In a previous blog, Moral Injury Part One, we discussed the differences between workplace burnout and moral injury. While often used interchangeably, the two are markedly different and require a differing approach to addressing and coping with them.
Burnout is the result of chronic workplace stress. It’s not a medical diagnosis, but if left unaddressed could potentially lead to physical and mental health concerns. For more information on burnout including common symptoms read Moral Injury Part One: Are You Experiencing Burnout or Moral Injury?
Moral injury, on the other hand, refers to psychological, behavioral, social and/or spiritual distress that is experienced by individuals who are performing, asked to perform, or exposed to actions that contradict their moral values and personal ethics. Moral injury is being recognized in frontline and healthcare workers of the COVID-19 pandemic.
Symptoms of moral injury could be acute or appear slowly months or years after the event. Symptoms can include:
• Feelings of guilt, shame, disgust, anger
• Self-blame, self-sabotage
• Feeling unworthy
• Feeling detached from sense of self
Note: If you’re feeling severe symptoms such as those related to PTSD, depression, anxiety or substance use issues, it’s important to see a behavioral healthcare provider as soon as you can.
Everyone has individual experiences and may require different strategies to cope with moral injury. What may work for one person may not work for another, and that’s okay. Consider the following:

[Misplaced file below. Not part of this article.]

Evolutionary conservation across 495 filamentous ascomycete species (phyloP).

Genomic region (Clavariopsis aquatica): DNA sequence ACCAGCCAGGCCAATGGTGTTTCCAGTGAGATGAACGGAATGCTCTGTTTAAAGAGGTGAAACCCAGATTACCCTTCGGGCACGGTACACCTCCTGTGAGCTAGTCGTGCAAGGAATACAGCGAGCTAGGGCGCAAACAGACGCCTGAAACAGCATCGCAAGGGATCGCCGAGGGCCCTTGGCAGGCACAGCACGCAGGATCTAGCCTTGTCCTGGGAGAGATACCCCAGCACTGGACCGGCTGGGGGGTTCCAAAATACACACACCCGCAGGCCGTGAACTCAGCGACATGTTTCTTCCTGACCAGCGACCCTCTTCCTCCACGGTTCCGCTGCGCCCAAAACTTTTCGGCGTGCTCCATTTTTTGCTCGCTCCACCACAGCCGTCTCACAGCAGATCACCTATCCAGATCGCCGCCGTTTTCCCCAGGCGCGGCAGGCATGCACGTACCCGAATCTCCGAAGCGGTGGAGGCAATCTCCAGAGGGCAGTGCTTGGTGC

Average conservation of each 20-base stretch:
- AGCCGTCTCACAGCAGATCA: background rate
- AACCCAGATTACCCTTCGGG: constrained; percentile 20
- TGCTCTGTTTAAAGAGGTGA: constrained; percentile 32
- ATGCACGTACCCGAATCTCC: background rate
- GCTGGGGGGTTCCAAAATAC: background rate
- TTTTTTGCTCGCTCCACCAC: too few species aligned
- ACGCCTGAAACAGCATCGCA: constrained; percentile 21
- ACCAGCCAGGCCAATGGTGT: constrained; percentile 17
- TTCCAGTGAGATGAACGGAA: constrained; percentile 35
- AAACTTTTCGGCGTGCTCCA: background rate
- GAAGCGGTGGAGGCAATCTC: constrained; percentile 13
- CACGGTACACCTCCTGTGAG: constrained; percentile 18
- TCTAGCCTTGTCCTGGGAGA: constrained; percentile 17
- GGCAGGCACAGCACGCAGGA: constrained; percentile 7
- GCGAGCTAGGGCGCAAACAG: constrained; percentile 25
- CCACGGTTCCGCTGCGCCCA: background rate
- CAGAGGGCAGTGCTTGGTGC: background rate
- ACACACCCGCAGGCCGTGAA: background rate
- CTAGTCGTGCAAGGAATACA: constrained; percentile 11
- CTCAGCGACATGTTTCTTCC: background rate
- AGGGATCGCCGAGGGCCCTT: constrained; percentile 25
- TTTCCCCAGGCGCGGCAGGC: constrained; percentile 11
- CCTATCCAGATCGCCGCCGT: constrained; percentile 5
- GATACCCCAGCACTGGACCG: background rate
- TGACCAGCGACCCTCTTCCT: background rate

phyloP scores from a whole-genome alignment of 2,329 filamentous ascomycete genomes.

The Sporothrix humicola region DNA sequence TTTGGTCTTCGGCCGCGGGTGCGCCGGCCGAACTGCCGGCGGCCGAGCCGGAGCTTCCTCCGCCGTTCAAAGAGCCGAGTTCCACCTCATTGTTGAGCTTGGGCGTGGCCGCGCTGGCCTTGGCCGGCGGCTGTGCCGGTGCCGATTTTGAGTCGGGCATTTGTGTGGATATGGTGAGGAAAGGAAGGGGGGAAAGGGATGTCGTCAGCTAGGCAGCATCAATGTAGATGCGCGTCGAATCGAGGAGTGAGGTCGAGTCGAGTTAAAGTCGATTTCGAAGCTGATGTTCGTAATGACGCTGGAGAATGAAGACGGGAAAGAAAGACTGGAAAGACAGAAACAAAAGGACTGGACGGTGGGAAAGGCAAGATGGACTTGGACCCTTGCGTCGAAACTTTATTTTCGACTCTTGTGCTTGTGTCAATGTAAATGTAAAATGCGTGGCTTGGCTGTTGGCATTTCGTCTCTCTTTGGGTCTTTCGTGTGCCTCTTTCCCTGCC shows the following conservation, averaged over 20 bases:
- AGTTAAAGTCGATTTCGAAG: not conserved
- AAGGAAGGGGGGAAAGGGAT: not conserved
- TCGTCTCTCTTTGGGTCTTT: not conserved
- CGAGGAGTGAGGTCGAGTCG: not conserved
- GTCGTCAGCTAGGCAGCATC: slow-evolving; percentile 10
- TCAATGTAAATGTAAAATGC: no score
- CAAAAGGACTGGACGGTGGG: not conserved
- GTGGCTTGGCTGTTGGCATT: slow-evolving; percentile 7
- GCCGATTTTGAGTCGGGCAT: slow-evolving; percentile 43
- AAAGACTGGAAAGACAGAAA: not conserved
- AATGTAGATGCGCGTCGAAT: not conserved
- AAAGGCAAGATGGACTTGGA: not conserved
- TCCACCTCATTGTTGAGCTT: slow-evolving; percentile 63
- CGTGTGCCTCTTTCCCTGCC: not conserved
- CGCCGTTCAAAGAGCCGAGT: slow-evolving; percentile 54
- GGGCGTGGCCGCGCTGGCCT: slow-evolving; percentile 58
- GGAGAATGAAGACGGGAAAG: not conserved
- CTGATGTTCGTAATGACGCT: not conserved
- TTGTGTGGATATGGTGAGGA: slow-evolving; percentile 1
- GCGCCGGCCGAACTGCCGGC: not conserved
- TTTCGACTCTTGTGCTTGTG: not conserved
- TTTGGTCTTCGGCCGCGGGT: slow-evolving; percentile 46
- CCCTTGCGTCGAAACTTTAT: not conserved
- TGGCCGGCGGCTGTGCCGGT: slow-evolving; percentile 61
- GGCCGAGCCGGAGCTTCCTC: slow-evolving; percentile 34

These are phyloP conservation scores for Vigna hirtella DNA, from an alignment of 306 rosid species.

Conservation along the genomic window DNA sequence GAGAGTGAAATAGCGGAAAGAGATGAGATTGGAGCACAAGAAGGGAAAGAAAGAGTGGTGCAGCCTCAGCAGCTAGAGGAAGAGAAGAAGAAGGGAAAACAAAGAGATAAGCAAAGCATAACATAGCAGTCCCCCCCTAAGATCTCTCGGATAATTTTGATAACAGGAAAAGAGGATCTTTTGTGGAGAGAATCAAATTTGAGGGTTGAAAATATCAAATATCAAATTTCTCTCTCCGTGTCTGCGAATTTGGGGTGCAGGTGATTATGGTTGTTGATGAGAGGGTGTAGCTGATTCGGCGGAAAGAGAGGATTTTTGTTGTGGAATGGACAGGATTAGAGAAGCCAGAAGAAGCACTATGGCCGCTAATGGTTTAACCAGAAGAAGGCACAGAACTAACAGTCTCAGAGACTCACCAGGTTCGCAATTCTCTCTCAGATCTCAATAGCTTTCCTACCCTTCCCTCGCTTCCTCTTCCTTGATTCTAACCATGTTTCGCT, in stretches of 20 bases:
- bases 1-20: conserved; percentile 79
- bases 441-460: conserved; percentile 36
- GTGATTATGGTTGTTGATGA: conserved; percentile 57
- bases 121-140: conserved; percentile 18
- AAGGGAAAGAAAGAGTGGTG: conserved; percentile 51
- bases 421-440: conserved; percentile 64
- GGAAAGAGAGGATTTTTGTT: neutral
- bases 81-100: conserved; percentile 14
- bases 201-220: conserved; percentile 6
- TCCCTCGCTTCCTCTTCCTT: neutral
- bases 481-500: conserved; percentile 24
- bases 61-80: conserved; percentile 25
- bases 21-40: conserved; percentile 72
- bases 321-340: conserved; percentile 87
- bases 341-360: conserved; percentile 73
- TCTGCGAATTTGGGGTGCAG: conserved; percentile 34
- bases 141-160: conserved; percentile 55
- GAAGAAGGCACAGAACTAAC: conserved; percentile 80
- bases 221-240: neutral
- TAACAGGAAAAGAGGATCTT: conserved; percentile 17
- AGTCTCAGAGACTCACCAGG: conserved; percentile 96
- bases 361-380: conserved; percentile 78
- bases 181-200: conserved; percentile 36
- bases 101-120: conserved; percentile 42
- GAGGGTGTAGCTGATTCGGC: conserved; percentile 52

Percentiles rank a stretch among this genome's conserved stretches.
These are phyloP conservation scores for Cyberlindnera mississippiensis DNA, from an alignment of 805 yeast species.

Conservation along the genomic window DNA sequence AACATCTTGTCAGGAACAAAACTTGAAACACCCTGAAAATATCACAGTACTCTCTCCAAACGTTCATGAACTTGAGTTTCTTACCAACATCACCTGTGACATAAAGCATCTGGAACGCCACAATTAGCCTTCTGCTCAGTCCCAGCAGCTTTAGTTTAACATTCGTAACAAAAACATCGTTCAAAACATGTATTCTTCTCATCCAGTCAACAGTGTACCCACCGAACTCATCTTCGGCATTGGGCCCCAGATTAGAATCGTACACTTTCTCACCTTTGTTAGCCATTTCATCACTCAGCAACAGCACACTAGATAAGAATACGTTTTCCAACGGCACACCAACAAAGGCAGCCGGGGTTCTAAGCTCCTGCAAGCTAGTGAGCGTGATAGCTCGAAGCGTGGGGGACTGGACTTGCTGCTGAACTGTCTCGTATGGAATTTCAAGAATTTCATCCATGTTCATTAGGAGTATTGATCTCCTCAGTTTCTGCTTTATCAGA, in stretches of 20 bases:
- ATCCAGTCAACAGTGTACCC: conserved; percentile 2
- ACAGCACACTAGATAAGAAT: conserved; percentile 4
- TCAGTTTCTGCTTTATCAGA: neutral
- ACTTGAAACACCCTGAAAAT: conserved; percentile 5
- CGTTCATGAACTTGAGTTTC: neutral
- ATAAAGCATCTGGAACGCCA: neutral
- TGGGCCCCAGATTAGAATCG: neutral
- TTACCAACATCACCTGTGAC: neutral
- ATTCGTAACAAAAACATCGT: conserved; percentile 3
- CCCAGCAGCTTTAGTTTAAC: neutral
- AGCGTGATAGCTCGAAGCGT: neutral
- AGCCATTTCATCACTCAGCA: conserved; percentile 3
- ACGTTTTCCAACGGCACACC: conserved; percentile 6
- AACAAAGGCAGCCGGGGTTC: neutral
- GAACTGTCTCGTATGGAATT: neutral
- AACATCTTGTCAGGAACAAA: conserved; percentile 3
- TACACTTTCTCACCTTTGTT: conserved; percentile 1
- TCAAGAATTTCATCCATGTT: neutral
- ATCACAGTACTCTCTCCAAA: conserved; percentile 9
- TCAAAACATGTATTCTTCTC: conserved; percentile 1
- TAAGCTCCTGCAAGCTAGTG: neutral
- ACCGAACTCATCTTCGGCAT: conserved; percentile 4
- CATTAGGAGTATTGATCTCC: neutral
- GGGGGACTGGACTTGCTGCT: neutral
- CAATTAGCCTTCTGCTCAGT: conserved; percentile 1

Lean on existing support systems. Seek support from family, friends, colleagues, and spiritual leaders. Be vulnerable and express your feelings. Often, having a listener is helpful in relieving the burden of our feelings. Also consider reaching out to other support groups locally or even virtually for a place to share your thoughts, feelings, and help others by supporting them.
Create a stress management system. You know yourself best and know what strategies work for you. Common techniques include focusing on proper sleep, a consistent exercise routine, incorporating healthy foods, and a mindfulness practice. Would it be helpful to have an accountability partner? Ask someone from your support system if they will walk around the neighborhood with you a couple times a week. Or discover a new recipe with nutritious ingredients. Consider cooking the meal as a form of mindfulness and allow yourself to get lost in the process.
Slow down. Recognize that you may be in a vulnerable and raw emotional and spiritual place. Remind yourself that this is okay. We all go through traumatic events, witness unethical practices, or are asked to perform duties that go against our very nature. Allow yourself to slow down, feel and process your feelings. Take all the time you need. Healing yourself isn’t a race.
Attend therapy. If you don’t yet attend, we suggest that you start. As a behavioral healthcare provider, you know first-hand the benefits of scheduled therapy sessions. Additionally, it’s likely that your provider will be sympathetic to the effects of moral injury as they may have experienced it before themselves.
Take action. Experiencing moral injury has the potential to detract us from our sense of self. What we believe in, our ethics, our values. Reunite with your inner self by remembering what it is that you believe in. Take time to reflect inwardly on what strengthens your sense of self, your morals and your beliefs. Then take action! Maybe it’s in the form of activism for a cause you care deeply about or volunteering in your community. Determine what’s important to your deepest self, what reinforces your core beliefs, and then, reconnect with it.
Sources: hhs.gov, ncbi.nlm.nih.gov, drpaularedmond.com, mentalhealthfirstaid.com